In 1877, he was assigned to the Tenth U.S. Calvary--Buffalo Soldiers--one of two Black regiments formed after the Civil War. He was the first non-White officer to lead the regiment. His promising career was brutally hijacked when he was wrongfully court-martialed and discharged dishonorably from the military on the charge of embezzlement. It was the last of several major attempts to drum Flipper out of the military.
In spite of this injustice, and after several attempts to have his commission restored, Flipper found other ways to serve his country. Both in life and in death there were many attempts at a pardon. Fifty-nine years after his death in 1940, he received a posthumous pardon issued by President Bill Clinton in 1999.
World War II
Shaw University [in Raleigh, N.C.] led a research study to investigate why Black WWII veterans had been overlooked as recipients of the Medal of Honor, the nation's highest military honor. Of the more than 400 Medals of Honor awarded, not one of the 1.2 million African Americans who served in the war was a recipient.
The study concluded that racism was the reason Black soldiers did not receive the award. The Shaw study named 10 soldiers whose military records warranted the Medal of Honor.
The Pentagon chose seven of the 10 soldiers recommended. All of those nominated had received less distinguished awards for their military service. President Clinton awarded them Medals of Honor on Jan. 13, 1997.
Only one of the seven nominees, 1st Lt. Vernon Baker of St. Maries, Ida., was alive to receive the Medal.
The posthumous Medal of Honor recipients were: 1st Lt. Charles L. Thomas of Detroit, Mich.; Pvt. George Watson of Birmingham, Ala.; Staff Sgt. Edward A. Carter Jr. of Los Angeles, Calif.; 1st Lt. John R. Fox of Boston, Mass.; Pfc. Willy F. James Jr. of Kansas City, Ka.
Vernon J. Baker was born in 1919 and raised in Cheyenne, Wyo., by his grandparents. However, during his adolescence he spent two years in Boys Town, a suburb of Omaha, Neb., in a home for boys founded in 1917 by Father Edward J. Flanagan.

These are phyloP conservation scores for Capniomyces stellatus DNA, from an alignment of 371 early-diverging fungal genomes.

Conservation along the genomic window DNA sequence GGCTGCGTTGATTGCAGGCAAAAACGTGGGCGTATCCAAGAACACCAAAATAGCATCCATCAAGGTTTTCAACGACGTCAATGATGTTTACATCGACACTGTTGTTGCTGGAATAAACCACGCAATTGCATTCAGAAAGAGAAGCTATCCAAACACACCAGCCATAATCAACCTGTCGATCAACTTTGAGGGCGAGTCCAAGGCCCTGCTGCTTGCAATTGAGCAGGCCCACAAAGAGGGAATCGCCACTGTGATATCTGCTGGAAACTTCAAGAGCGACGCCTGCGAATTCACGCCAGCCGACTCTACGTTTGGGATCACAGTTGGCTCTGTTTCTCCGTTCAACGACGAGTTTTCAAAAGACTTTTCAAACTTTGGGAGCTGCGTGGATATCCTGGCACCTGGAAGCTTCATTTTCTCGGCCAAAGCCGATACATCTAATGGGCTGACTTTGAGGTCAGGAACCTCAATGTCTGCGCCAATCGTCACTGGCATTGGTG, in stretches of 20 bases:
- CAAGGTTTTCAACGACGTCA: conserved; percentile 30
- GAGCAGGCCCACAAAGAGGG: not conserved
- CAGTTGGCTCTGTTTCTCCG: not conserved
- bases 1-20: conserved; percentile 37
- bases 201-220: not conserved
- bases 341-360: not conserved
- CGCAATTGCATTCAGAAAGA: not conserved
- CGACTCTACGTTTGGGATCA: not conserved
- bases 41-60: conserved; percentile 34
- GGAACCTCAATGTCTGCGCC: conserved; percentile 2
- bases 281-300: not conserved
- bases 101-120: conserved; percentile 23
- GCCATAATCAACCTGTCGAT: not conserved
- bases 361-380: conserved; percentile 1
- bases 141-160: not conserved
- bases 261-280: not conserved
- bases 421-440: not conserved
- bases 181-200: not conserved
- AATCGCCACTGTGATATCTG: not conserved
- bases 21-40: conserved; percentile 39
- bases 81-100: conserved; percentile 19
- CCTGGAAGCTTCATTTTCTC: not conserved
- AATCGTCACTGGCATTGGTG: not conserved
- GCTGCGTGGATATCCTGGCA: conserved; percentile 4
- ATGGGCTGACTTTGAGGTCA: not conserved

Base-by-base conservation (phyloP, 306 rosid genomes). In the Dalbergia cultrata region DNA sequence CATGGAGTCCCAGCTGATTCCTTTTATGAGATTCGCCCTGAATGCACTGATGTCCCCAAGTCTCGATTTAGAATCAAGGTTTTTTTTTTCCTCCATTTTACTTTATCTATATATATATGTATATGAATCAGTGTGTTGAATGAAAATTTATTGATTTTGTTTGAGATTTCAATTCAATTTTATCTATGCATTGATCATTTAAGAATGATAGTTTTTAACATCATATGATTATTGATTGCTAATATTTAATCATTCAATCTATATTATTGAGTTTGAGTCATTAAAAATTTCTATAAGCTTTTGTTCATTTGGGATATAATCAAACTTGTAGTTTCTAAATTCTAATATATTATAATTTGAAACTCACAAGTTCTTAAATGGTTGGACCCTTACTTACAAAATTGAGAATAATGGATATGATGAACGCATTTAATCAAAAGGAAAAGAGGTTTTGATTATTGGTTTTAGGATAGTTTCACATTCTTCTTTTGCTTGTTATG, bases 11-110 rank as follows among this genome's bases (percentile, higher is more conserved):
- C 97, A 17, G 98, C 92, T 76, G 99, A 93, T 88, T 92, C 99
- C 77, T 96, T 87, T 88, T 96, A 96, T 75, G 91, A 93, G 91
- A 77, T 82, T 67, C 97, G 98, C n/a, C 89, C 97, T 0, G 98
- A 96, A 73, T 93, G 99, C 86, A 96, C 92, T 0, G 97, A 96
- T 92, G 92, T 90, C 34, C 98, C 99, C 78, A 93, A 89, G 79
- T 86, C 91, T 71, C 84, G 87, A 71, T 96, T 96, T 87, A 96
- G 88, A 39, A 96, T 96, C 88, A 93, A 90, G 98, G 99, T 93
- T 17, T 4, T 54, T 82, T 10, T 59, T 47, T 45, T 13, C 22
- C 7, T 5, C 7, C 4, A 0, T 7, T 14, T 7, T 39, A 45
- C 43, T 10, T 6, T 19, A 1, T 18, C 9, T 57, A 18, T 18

After graduation from high school, he began work as a porter on the railroad, but grew tired of the job and enlisted in the Army.
While serving with the all-Black 92nd Infantry Division near the northern Italian village of Viareggio, Baker and his 25 men were ordered to lead an assault on Castle Aghinolfi, a heavily guarded mountain fortress with a series of fortified bunkers, considered to be the one of the last lines of German defense.
The men fought their way within 300 yards of the castle. Noticing two rifle barrels protruding from a concealment in the rocks, Baker crawled toward them, popped up and killed the two German sentries. Another German soldier threw a hand grenade that landed near Baker and ran. Unmoved, Baker fired and killed the fleeing German. Fortunately, the grenade did not explode. Baker then crawled to another bunker and threw in a grenade. When a wounded German emerged, he killed him. He threw in a second grenade and killed two more Germans. After Baker rejoined his men, most of whom had been slaughtered by German fire, he and his remaining men eliminated two more machine-gun nests and killed four more Germans.